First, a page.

Tuesday, 15 July 2014

Toddler Steps: An Indian's Guide to Toddler Food

TODDLER ALERT!! I have one right now on my feet, trying to chew my clothes. They are such adorable little creatures. Walking around the house like a drunk penguin, smiling and uttering words in alien languages. They just make a working day go by in a breeze, with half the work done, but keeping you doubly tired at that. I sometimes wonder, what the secret behind their energy is. A HEALTHY DIET goes a long way in keeping them active and gaining weight at that. And more so for us in India, where we are blessed with fresh fruits and vegetables, much lesser in price than their tinned varieties.

I am not against the use of tinned products. In fact when you are travelling, these tinned products will actually serve you well. I will write about it below, in details, on what I feel a new mommy should stock up on. But right now, let’s focus on everyday food, which is sans the tinned variety.

In my last post- the introduction of baby food to auntIndie’s Junta- I mentioned about the stage 1 home-made food that I served my little guy here. Stage 2, which followed since his eighth month, saw introduction of all new food groups in his diet. From twice a day solids, he started having three hearty meals, three sessions of breastfeeding and 1 bottle of infant stage 2 formula milk. I know that every child and every mother is different. This article just chronicles my journey of feeding my son. Keep it as a guide, and figure what suits your child better. I believe a mother just understands the need and time to switch meals. There can’t be any rules, specifying it. You just fend it. I did it, and so did many others I know! The nervousness wasn’t there, nor was there a need to scour the net. We just did the needful out of our intuitions, and viola! It worked!!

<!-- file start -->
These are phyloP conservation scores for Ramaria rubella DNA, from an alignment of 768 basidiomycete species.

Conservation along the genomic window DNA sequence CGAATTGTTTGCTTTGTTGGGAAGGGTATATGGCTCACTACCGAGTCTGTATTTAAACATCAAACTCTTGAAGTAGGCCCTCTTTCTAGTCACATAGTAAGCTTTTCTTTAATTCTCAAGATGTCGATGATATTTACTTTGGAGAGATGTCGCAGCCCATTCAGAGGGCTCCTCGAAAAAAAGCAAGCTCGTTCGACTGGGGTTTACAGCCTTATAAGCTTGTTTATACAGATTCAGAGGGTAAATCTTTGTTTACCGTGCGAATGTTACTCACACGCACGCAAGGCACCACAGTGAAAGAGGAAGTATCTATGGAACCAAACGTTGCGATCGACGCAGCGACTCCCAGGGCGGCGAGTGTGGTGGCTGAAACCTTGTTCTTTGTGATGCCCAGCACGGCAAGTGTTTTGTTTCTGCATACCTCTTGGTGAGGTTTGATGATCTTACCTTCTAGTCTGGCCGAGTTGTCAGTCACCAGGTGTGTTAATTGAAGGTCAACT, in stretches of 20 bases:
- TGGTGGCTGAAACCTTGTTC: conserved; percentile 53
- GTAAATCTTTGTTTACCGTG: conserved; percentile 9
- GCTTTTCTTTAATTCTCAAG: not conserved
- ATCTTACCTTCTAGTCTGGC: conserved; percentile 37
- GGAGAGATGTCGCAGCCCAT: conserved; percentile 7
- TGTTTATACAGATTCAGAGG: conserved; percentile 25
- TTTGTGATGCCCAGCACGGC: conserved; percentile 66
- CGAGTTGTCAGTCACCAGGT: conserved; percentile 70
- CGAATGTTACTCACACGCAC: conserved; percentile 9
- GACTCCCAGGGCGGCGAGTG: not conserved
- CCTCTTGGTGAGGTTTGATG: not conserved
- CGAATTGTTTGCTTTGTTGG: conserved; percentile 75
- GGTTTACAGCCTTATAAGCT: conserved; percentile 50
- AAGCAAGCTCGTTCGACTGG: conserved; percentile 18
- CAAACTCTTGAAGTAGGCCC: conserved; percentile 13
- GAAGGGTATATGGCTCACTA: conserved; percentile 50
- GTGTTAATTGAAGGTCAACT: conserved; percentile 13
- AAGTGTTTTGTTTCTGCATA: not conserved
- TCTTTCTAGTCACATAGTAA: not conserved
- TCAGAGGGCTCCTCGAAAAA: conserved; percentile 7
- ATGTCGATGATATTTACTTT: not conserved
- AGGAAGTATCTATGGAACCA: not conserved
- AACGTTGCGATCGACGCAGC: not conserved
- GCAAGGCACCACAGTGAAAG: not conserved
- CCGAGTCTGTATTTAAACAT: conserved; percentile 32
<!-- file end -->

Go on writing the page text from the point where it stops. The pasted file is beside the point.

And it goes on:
New Food Groups

After 8 months of age, a very important protein is introduced in the diet for the very first time, Gluten. Don’t try introducing it before 8 months as the small body will not be able to process such complex nutrients fully, and it may lead up to some digestive discomfort. I believe the best way to introduce this is in the form our much under-appreciated daily fare, Whole-wheat Roti/Chapati/Phulka. It’s easy to make and mash, with a bit of dal (lentils), and one vegetable of choice.

At 9 months, introduce cow’s milk in the diet. What I did was to boil the milk and then put a roti and fruit in it. Mash it well and feed the child as a porridge. It’s super tasty and you don’t need to add sweetener too. I am yet to let my little guy drink cow’s milk, as milk. But every day he has a bowl of porridge made with cow’s milk and 2 bowls of homemade curd. This along with a bottle of formula milk, rounds off the calcium requirement of my weaned off toddler. Start slowly, but introduce new things of dairy within 10 months of age. Paneer and cheese should also be a part of weekly intake. If you are vegetarian, use these super sources of protein more often in a week.

At 10 months, I introduced non-veg in his diet. Egg yolk was the first to be introduced, followed by a simple fish and vegetable curry with rice and finally chicken soup or boneless kababs. Egg whites were introduced a bit later, at 11 months around the same time as I introduced chicken.

Now at 13 months, this is how our day is sketched out as, food wise:


My baby has a sweet tooth, a fact well established by his choices and his ancestry, so I make it a point to start his day with something that tastes sweet. He mostly has a fresh porridge made with a cup of milk and some whole grains, like Ragi, Oats or Semolina. I sometimes also give him boiled soft cornflakes, but that’s only at times, not regularly. As sweetener I use either a boiled fruit like sweet pears and apples, or mashed banana or mango. I don’t mix ragi with any fruit, ragi is sweetened with a small dollop of jaggery. And the fruit is served separately to him.